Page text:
Featured Artist | Chris Dahlquist
Chris Dahlquist is known for unique and painstaking preparation and presentation of her photographs, adding depth and resonance in each series by printing on specially-prepared surfaces. While at its heart her new work is landscape photography, her capture of temporary, fog- or smoke-obscured scenes, combined with physical translucency and layering of prints, speaks to mystery, stillness, and awe.
Gallery Director Hannah Reeves asks Dahlquist about her medium, method, and concept, and how viewers can approach and understand the new series currently on exhibit.
Reeves: How do you describe your medium? To list it as photography feels overly simple, given your unique process and combination of materials.
Dahlquist: I think of myself as a photographer in the most traditional sense, and only if pushed would I expand my self-identification to include “photographic mixed media artist”. If the word photography alone doesn’t seem to capture my work, it is because our idea of photography has become too narrow, encompassing little more than capturing an image. Originally photography was so much more than that. The early photographers were also by necessity scientists, inventors, and problem solvers, and the materiality and the mark of the photographer’s hand were evident in all photographs.
Reeves: Those familiar with your work will look for a visual reference to historical, photographic processes such as daguerreotype and orotone. Is there such a reference in this new body of work? If so, could you give us a little history?
Dahlquist: The underlying visual reference that runs through all the bodies of work I have created, including Ghost Notes, is the international photography movement known as Pictorialism, which was prevalent from the late 19th to the early 20th centuries. This photographic movement aligned itself very closely with painters, aiming to “create” rather than simply “take” photographs. Visually Pictorialism had much in common with the Tonalist painters of the same time period, and this influence is very apparent in both my Ghost Notes series as well as my Mile Marker series. The mark of my hand can be found throughout all of my work making each work unique despite its photographic origins; similarly the Pictorialists used what they called “ennobling processes” to create original pieces that were sometimes mistaken for drawings or lithographs.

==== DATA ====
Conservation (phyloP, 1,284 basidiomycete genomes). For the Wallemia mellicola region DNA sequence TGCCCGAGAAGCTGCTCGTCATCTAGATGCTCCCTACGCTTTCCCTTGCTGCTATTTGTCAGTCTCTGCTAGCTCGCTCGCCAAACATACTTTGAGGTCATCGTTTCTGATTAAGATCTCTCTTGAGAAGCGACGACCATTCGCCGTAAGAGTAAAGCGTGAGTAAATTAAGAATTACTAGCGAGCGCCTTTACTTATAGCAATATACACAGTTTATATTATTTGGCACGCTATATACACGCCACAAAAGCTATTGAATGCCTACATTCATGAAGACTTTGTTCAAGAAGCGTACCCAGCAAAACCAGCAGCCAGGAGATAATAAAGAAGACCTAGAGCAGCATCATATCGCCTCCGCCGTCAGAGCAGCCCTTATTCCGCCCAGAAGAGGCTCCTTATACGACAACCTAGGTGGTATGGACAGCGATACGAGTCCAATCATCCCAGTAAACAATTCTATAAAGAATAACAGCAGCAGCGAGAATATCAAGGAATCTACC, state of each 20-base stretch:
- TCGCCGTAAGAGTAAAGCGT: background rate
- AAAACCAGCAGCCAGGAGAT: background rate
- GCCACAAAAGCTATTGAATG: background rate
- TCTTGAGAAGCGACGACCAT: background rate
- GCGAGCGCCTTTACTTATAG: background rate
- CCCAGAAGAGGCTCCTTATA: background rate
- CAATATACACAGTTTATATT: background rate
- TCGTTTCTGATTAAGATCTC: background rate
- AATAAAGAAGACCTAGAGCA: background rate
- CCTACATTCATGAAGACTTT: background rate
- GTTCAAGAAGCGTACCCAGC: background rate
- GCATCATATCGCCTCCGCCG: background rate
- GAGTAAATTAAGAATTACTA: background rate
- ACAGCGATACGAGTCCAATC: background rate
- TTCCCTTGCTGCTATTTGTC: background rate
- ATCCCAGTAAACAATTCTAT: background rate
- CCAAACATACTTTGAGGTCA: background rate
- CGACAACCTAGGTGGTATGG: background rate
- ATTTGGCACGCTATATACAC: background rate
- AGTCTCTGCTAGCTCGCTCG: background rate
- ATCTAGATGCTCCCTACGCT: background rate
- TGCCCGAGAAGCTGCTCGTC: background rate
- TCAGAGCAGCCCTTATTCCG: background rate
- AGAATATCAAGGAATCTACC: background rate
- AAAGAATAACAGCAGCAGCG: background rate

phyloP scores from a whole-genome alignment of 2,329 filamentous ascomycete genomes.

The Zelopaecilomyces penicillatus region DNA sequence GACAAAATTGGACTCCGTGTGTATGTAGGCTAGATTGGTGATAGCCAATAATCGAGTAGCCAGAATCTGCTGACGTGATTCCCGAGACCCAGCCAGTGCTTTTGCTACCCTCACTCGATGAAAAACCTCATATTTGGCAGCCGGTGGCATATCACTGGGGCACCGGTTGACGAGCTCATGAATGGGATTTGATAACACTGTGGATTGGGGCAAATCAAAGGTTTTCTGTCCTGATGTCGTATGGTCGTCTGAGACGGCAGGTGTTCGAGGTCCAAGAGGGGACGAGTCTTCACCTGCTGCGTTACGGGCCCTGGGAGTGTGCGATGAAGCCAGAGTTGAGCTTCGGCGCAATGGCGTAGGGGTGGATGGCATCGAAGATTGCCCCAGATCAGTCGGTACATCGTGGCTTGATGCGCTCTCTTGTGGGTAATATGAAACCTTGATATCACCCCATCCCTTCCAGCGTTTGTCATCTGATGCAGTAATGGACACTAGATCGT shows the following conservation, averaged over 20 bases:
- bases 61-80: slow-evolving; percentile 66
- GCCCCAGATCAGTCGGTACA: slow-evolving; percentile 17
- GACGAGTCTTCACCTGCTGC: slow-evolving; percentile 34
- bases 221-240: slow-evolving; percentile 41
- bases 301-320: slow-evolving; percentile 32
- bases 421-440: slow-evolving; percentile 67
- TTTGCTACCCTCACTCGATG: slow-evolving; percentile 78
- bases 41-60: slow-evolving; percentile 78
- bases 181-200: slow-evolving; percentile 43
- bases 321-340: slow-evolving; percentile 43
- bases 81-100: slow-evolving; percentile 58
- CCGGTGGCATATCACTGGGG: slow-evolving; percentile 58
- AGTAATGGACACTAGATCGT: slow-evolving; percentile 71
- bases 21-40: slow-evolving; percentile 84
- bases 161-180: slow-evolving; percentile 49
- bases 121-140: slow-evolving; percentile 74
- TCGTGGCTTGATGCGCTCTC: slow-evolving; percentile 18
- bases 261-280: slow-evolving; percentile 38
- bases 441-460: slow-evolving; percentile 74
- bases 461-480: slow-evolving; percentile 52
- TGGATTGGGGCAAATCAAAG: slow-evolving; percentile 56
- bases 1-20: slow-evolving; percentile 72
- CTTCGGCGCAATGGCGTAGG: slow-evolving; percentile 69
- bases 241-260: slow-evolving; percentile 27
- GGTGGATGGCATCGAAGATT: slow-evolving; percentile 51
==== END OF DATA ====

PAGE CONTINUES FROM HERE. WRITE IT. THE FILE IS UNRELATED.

The title of this body is a reference to a musical term. In music, ghost notes are notes that are played but not meant to be heard, with their presence by contrast amplifying the notes around them.
Reeves: In these landscapes, the horizon line, the foliage farthest from the camera, and many of the details of even the foreground are obscured by the haze of either fog or smoke. What drew you to these settings? They’re quite different from the clear, sunlit horizon most associate with the term, “landscape.”
Dahlquist: It wasn’t until Modernism that the sharp clear focus that is now associated with landscape photographs took hold, in no small part due to the popularity of the most well known modernist, Ansel Adams. However, prior to this movement, the Pictorialist photographers often used a soft atmospheric quality to emphasize tone and mood. By concealing detail and context through the smoke and fog, the ambiguity of the images can act as a memory or emotional trigger for the viewer, creating a deeper connection with them beyond documentation of place. While Adams’ and many other Modernists would have you in awe of the natural beauty of the external world, I seek to elicit a quieter internal dialogue.
Reeves: This may seem an odd question to ask of a photographer, but can an image capture what you’re accomplishing in these originals? I feel like people truly have to see them in person to perceive their depth and translucency. Is that true?
Dahlquist: This is absolutely true. Because of the materiality, depth, and translucency of the pieces, they appear very different as one’s viewing angle changes. Because of this a single photograph can never capture and convey what it is to see them in person. The joke in my studio is that with each consecutive body of work I have created, I am a photographer who has managed to create objects that are harder and harder to document in a photograph.